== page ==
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Court finds federal regulation denying food stamps to aged, blind and disabled persons illegal

July 11, 2016 – U.S. District Judge Jon S. Tigar of the Northern District of California, invalidating a 37-year-old U.S. Department of Agriculture (USDA) regulation, ruled on July 1, 2016 that Californians with suspended SSI (Supplemental Security Income) benefits are entitled to receive SNAP (food stamp) assistance.

Hector Riojas, the plaintiff in Riojas v. Vilsak, was homeless and residing in Humboldt County. He received Supplemental Nutrition Assistance (SNAP) food benefits and subsequently applied for SSI disability benefits. SSI (Supplemental Security Income) provides support for aged, blind and disabled individuals who are poor. In California, SSI recipients also receive a small amount of money as a replacement for SNAP benefits and so are ineligible for SNAP.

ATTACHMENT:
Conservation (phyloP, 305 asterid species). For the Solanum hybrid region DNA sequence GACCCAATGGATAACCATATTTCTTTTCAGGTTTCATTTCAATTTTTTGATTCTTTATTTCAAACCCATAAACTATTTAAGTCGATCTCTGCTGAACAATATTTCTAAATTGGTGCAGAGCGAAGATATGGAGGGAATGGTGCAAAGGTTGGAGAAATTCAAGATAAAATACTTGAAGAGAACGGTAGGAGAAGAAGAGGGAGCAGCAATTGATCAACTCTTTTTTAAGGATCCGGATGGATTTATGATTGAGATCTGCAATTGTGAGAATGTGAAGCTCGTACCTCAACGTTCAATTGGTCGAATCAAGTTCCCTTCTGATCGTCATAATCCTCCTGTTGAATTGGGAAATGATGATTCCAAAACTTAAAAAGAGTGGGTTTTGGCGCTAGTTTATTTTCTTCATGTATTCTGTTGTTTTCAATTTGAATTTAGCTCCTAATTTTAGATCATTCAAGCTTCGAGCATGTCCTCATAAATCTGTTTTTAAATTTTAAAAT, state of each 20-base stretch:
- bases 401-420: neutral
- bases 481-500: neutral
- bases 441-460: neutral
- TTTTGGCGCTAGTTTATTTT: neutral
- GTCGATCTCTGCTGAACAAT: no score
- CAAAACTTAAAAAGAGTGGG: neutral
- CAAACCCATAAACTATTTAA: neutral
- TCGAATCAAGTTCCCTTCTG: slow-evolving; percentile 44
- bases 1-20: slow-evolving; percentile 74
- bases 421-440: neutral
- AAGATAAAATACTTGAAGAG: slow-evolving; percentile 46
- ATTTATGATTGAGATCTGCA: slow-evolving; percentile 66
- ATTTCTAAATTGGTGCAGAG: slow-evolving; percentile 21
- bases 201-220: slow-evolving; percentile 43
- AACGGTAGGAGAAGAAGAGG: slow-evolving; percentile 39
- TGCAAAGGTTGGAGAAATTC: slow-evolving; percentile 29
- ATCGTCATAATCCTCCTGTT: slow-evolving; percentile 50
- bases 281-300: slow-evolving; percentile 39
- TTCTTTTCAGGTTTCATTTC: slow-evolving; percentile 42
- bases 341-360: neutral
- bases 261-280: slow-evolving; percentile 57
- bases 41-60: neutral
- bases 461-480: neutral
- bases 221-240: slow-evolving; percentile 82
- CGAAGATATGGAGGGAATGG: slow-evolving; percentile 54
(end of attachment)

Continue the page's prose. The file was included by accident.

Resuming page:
Mr. Riojas was eventually granted SSI by the Social Security Administration but those payments were suspended when he began receiving additional income that made him ineligible for SSI. His income was still low-enough to qualify him for SNAP. Pursuant to the USDA regulation challenged in this lawsuit, Mr. Riojas was then terminated from food benefits and told to repay SNAP benefits he had received when the SSI was suspended – leaving him without food through either SSI or SNAP.

Mr. Riojas is represented by Legal Services of Northern California and Western Center.

View the press release here